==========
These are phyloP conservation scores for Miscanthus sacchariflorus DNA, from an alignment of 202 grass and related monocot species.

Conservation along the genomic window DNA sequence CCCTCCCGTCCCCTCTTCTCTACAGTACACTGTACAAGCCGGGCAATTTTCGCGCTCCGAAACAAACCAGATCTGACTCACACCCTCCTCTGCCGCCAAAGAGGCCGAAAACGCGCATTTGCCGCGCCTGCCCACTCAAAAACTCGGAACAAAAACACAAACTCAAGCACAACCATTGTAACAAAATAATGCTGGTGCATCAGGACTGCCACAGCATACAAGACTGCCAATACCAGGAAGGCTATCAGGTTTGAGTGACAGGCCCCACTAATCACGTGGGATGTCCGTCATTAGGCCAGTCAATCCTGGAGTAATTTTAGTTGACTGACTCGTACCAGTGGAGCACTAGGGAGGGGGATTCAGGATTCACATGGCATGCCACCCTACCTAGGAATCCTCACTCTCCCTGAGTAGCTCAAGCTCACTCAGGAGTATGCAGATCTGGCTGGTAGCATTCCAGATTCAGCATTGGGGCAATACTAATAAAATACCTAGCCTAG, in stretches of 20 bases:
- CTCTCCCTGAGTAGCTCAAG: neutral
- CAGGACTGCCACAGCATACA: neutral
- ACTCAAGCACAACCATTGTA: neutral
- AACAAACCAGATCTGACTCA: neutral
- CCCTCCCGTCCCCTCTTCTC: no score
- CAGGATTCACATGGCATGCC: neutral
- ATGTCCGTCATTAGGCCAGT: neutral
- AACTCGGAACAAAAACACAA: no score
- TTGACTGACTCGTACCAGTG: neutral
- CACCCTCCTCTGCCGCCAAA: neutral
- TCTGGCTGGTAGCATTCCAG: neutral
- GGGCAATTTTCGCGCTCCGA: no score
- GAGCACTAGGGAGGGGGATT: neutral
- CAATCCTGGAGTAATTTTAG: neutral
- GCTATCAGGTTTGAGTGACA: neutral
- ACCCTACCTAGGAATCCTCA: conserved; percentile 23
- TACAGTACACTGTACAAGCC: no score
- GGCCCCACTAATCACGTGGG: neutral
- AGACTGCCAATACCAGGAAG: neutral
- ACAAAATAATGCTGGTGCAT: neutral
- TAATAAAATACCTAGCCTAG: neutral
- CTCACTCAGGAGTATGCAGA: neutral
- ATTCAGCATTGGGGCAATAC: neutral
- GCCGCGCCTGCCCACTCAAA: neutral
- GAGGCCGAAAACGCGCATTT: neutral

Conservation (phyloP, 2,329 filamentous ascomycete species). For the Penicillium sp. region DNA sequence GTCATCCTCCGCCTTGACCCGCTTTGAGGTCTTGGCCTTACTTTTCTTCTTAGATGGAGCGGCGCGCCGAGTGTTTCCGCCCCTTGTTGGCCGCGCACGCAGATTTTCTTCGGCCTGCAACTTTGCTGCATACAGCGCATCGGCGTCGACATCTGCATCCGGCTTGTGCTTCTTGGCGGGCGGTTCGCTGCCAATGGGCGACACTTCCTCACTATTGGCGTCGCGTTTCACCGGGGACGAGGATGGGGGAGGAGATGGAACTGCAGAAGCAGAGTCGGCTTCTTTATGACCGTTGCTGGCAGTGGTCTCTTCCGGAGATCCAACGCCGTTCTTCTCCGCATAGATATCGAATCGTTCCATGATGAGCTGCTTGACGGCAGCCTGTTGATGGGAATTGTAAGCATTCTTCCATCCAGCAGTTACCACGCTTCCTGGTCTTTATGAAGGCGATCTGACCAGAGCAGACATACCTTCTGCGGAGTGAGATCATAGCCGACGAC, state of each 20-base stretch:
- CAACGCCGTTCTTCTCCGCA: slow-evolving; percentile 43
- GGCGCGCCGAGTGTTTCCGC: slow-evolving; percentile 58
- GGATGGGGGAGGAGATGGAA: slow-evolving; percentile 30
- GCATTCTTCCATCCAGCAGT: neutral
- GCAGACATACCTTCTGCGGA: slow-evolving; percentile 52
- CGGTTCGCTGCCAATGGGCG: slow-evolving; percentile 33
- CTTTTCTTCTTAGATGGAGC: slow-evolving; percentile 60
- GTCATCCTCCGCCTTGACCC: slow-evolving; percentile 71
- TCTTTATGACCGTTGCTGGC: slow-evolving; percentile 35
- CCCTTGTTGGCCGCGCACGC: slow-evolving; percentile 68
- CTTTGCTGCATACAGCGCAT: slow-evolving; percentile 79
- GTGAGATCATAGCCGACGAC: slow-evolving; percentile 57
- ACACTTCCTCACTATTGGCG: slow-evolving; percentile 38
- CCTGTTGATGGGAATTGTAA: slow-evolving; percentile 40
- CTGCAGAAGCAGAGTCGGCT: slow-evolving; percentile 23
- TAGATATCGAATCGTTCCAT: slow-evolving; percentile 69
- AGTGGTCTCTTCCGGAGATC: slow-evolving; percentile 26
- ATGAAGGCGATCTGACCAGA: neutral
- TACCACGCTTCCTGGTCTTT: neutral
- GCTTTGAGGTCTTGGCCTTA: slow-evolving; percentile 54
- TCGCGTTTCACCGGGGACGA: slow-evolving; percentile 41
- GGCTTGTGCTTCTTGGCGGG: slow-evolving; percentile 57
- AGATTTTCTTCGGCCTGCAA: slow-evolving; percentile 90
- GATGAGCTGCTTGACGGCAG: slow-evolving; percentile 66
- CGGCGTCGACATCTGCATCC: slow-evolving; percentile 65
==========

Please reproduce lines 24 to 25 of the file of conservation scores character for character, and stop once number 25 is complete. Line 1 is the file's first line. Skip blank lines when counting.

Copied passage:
- CTCACTCAGGAGTATGCAGA: neutral
- ATTCAGCATTGGGGCAATAC: neutral